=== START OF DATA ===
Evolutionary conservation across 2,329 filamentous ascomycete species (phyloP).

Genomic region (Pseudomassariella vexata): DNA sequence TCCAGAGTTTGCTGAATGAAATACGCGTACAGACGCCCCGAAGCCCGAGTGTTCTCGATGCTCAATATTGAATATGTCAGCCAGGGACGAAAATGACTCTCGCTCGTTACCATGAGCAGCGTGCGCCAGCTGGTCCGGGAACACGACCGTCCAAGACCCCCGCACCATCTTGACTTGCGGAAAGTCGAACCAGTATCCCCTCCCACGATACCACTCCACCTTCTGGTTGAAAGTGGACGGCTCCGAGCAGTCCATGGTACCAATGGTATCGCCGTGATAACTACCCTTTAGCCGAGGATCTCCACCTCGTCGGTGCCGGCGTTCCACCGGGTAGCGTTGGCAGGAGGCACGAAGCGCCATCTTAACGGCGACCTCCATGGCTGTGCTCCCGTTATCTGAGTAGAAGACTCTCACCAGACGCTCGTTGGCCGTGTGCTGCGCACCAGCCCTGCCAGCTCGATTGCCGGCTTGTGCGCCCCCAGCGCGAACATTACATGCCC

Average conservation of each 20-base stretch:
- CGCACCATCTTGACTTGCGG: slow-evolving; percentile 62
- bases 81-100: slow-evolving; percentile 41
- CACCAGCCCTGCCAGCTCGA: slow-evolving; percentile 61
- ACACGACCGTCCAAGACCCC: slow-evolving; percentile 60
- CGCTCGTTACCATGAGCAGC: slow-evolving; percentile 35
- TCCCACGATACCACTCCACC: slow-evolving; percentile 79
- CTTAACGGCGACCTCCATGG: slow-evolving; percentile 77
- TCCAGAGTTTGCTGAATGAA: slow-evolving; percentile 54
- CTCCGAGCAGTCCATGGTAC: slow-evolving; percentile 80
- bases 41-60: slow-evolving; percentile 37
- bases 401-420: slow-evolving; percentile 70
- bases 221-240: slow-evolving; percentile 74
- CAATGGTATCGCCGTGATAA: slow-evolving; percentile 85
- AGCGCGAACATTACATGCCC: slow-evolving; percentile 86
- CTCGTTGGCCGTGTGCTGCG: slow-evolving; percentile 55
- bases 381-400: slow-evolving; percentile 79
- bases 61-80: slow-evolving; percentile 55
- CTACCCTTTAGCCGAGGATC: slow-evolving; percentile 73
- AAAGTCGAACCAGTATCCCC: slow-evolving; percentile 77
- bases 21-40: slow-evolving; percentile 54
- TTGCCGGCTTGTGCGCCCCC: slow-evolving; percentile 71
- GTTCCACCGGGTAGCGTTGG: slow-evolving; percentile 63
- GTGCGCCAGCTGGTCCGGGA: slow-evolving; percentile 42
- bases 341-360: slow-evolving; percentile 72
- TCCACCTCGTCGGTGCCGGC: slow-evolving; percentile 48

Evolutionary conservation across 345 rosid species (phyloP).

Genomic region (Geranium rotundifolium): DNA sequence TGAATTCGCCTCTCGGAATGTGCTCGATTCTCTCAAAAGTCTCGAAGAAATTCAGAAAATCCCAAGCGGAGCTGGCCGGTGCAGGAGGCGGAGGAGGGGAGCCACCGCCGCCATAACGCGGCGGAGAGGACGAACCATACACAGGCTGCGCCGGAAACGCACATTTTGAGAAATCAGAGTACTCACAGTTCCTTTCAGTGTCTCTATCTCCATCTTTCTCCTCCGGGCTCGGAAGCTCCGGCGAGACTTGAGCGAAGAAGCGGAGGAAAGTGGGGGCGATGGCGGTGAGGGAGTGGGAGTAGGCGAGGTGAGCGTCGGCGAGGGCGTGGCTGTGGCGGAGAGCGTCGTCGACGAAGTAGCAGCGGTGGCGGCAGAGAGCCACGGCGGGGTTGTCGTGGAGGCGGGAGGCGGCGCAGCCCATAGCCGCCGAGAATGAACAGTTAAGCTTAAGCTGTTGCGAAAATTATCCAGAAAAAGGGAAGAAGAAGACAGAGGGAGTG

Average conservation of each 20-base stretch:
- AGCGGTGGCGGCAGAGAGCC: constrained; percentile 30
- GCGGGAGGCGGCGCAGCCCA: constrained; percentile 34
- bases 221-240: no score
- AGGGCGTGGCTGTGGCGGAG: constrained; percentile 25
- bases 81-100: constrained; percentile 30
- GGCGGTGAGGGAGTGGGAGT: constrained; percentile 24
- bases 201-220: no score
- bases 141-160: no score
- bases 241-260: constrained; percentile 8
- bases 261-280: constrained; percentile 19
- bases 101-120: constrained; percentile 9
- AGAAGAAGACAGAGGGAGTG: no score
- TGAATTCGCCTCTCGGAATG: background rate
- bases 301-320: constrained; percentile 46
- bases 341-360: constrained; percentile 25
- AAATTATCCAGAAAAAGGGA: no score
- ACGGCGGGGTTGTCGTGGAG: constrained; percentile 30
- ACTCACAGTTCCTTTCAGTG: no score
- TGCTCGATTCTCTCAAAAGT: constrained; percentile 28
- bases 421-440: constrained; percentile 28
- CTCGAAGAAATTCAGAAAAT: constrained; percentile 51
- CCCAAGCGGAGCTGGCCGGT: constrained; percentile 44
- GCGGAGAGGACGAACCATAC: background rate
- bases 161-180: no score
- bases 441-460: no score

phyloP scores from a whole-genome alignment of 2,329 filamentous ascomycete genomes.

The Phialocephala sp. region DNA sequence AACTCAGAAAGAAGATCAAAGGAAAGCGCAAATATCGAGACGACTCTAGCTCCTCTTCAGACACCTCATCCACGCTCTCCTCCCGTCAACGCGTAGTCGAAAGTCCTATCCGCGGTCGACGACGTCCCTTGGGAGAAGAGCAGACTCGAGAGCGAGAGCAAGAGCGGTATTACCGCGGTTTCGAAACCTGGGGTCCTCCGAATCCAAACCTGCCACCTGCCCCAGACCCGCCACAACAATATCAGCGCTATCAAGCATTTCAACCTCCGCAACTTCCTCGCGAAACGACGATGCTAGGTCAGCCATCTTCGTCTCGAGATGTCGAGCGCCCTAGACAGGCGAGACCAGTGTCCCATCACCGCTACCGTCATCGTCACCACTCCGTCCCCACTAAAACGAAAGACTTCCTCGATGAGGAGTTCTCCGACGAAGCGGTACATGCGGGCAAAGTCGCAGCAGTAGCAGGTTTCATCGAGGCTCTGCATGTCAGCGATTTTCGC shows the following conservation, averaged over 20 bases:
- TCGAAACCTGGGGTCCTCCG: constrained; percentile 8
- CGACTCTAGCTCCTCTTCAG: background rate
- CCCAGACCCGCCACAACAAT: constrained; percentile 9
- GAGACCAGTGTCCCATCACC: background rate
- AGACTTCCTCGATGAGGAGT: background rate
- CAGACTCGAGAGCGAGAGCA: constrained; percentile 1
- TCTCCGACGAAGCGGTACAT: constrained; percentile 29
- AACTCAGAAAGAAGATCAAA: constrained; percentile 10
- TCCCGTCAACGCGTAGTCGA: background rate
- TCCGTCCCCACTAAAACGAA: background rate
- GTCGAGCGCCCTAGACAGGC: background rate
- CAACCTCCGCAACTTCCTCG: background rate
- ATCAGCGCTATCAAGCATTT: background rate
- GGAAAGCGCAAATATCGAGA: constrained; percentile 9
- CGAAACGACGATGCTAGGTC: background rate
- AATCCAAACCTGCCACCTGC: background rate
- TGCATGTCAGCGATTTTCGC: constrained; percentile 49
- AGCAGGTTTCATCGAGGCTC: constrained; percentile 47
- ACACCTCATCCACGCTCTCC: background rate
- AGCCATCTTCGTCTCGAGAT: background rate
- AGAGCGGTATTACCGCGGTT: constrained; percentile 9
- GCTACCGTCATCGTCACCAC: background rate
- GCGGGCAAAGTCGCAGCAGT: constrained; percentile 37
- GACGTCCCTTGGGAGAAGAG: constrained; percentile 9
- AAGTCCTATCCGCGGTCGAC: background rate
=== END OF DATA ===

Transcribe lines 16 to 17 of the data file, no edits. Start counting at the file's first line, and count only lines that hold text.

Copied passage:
- CAATGGTATCGCCGTGATAA: slow-evolving; percentile 85
- AGCGCGAACATTACATGCCC: slow-evolving; percentile 86